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Think First, Destroy Only If Absolutely Necessary

strawbpatch

Ever planted 125 strawberries over the space of two days? I did, last week. And oh, that does not include the twenty-five that I had to plant in our son’s strawberry tower. And that is on top of planting nine fruit trees, seventeen berry bushes, five raspberry canes, two kiwi vines, and ten asparagus crowns the day previous.

Are you exhausted yet? I was – and sore, too – but I’m feeling much better now, thank you for asking. 😉

Things are not always what they seem

Some of you have come on board this blog since last August when we had a miserably hot drought and I subsequently wrote the “My Fried Garden” post. I ended up ripping out my strawberry patch as I decided to start fresh this year. Why? I got tired of watering it by hand. It seemed that every day, I saw more dead, dried leaves, and I thought all my strawberry plants were dying despite my heroic efforts.

And I was so sick of watering the garden! So I solved the problem in the most extreme way, saving about 100 of the healthiest-looking plants (about half of which survived) and ripping the rest out of the ground.

About a month later, I began to find survivors in the large, bare plot in my garden. Baby suckers that had come off the mother plants.

Alive.

I had destroyed my strawberry patch for nothing. Although the heat was drying up the leaves, making the patch look terrible, the roots below were still viable. I could have had hundreds of strawberry flowers by now.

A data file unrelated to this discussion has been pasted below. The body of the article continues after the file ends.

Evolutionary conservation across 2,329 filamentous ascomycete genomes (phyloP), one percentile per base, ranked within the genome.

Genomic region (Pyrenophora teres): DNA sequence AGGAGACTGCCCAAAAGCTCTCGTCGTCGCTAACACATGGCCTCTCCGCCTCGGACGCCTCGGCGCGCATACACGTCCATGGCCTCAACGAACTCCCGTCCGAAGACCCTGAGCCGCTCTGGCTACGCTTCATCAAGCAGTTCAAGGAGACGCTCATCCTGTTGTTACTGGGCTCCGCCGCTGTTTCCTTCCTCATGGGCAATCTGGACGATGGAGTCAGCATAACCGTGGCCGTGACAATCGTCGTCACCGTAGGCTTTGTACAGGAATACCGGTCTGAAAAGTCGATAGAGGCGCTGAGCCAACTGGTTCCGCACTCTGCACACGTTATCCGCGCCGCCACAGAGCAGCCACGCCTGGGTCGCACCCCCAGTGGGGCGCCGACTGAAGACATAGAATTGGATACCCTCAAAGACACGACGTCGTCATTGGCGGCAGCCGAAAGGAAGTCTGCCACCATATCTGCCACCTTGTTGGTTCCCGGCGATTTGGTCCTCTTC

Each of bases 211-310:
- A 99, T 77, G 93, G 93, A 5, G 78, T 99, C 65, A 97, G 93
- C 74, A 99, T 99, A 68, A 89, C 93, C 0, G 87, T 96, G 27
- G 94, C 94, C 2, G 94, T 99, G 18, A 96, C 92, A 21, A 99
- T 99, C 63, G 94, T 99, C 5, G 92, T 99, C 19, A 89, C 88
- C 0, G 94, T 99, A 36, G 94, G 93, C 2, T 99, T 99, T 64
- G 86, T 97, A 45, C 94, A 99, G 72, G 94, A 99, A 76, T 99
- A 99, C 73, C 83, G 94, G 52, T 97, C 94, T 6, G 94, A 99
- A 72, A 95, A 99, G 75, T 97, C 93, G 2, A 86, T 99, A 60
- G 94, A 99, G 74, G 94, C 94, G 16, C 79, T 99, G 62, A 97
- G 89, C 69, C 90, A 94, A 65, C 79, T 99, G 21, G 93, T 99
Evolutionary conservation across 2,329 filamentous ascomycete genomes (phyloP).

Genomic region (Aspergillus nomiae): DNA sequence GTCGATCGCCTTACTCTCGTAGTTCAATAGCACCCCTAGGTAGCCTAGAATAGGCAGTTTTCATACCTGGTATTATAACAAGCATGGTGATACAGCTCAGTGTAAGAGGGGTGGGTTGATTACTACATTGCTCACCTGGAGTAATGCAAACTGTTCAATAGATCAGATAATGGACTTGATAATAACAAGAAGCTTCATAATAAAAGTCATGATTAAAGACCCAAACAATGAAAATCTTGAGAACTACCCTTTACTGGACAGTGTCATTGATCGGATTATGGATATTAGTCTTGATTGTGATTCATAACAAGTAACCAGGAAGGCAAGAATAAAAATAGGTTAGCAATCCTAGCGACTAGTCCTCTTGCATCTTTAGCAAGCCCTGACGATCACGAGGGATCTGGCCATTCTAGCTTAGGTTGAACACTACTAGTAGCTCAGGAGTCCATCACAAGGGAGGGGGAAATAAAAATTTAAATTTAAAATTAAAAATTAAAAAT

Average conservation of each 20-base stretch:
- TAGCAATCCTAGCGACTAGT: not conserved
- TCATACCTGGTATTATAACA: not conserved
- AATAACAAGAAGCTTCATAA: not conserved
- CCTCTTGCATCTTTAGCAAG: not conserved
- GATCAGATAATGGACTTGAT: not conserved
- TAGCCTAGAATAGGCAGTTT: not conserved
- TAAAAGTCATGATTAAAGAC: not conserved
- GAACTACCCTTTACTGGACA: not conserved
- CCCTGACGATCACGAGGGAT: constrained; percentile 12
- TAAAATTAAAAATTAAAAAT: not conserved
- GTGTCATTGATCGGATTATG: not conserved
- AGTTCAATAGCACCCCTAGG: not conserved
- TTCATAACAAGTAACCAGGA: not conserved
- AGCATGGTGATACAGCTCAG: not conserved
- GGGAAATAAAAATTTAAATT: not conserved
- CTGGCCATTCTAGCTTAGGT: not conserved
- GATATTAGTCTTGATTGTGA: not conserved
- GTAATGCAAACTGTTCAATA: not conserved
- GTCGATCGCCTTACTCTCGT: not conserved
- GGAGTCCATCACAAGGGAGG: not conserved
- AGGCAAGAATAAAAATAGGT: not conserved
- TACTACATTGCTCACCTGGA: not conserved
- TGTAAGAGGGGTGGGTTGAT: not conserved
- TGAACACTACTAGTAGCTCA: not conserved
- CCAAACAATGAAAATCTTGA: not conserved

The power of patience

What took many days, weeks, months, years, even decades to build can be destroyed in a few minutes’ work with a wrecking ball. Or a pair of discouraged, stressed-out (would I have done it had we not been in the middle of building a house?) hands.

That’s the scary thing about building. Building a house, building a cathedral, building a friendship, building a business, building a career, building a family. Any of them can be destroyed in a fraction of the time it took to build them.

Like the song says, “build it anyway.”

But, what if you’re like me and you already destroyed something without thinking, something that you now regret having destroyed?

Start over.

Yes, it will take time, energy, and perhaps money. It will be painful, because you will be full of regrets and kicking yourself for allowing yourself to act so rashly during a period of discouragement. You will be acutely aware of how far behind you are, compared to where you might have been had you not destroyed in the first place.

But you will also work on the project with a heap more wisdom than you had before. You will realize that while the surface of a thing might not look so good, chances are, the roots are still viable and therefore salvageable.

So you will be much slower to destroy the second time around. You will think. You will pray for patience. You will know that feeling so discouraged today that you wish the world would disappear, does not mean that you will feel that way tomorrow.

You will know that the second build is worth it.

125 plants in the ground

For three days, my thighs ached and my feet were sore. One of those days, my old lower back pain came back to haunt me.

If anyone shows me a strawberry crown anytime within the next few months, I will run away from them screaming!

I will not have nearly as many strawberries this year as I would have, had I kept my old strawberry patch.

But all the time, work, pain, and money spent for new plants has been worth it.

And I won’t be making a mistake like that again, any time soon.

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